In the first test for a Republican Party that is still reeling from the disastrous 2012 election, Virginia’s gubernatorial race could have provided the GOP an opportunity to temper its ultraconservative platform or restrain its partnership with the Tea Party. But the choice of state attorney general Ken Cuccinelli to be the party’s presumptive nominee for governor indicates that the GOP is moving even further to the right and letting go of any pretense of moderation or bipartisanship.
Throughout his career, Cuccinelli has been something of a bellwether for the course of the Republican Party. He won his first political office in 2002, when he deposed a moderate, pro-choice Republican incumbent in Virginia’s state senate, leading the incumbent to lament, “The GOP picked someone whose thinking is so ancient, he would be an embarrassment to Northern Virginia.” In 2009, he was on the front lines of the Tea Party movement, winning election to the state attorney general’s office on a wave of anti-Obama rhetoric and renewed culture-war spirit.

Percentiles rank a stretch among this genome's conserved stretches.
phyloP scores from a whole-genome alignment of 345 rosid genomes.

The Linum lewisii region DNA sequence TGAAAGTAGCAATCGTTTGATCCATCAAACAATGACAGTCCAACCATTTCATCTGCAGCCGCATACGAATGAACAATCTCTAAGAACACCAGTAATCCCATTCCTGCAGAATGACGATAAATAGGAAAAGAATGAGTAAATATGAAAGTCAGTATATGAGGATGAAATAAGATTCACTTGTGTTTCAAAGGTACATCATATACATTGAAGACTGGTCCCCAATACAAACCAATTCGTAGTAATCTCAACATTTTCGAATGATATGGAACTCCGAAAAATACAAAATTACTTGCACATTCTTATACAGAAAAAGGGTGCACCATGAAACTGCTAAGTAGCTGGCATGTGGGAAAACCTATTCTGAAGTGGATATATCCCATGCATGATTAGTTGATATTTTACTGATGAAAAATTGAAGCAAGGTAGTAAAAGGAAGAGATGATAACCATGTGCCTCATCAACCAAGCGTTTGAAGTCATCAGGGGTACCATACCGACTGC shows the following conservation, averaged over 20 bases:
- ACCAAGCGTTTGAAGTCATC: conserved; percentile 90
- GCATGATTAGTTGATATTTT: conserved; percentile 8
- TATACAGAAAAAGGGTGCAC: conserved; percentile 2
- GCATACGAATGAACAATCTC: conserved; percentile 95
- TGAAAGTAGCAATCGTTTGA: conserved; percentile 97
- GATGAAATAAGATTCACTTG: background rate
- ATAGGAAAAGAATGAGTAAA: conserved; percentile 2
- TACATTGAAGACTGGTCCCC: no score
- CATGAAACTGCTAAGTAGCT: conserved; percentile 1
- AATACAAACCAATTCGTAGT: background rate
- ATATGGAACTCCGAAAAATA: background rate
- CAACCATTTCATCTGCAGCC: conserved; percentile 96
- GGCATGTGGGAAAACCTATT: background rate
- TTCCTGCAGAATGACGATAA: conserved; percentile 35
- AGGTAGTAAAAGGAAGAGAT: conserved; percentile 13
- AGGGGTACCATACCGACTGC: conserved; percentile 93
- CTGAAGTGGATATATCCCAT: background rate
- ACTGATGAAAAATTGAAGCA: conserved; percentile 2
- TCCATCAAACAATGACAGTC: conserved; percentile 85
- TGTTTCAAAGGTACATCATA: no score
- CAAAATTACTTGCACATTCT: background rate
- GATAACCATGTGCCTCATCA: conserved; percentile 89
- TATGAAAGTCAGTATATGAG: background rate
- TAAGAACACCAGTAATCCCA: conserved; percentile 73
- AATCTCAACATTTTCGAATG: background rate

As Virginia’s attorney general, Cuccinelli has become a right-wing rock star. He’s picked fights with the Obama administration, scientists, colleges and universities, and supporters of gay, immigrant and reproductive rights, and strategically allied himself with birthers, climate change deniers, Religious Right activists, Tea Party members and the NRA.
Now, Cuccinelli’s gubernatorial candidacy may be a test of how far the GOP is willing and able to take its recent lurch to the right. If the choice of Cuccinelli to head the party’s ticket in Virginia is any clue, the GOP has abandoned any pretense of reflection and soul-searching and decided to go all in on its embrace of the Radical Right’s policies and rhetoric. Whether he succeeds, and whether the national Republican Party will continue to embrace Cuccinelli and the extremism he represents, may tell us quite a lot about the future of our politics.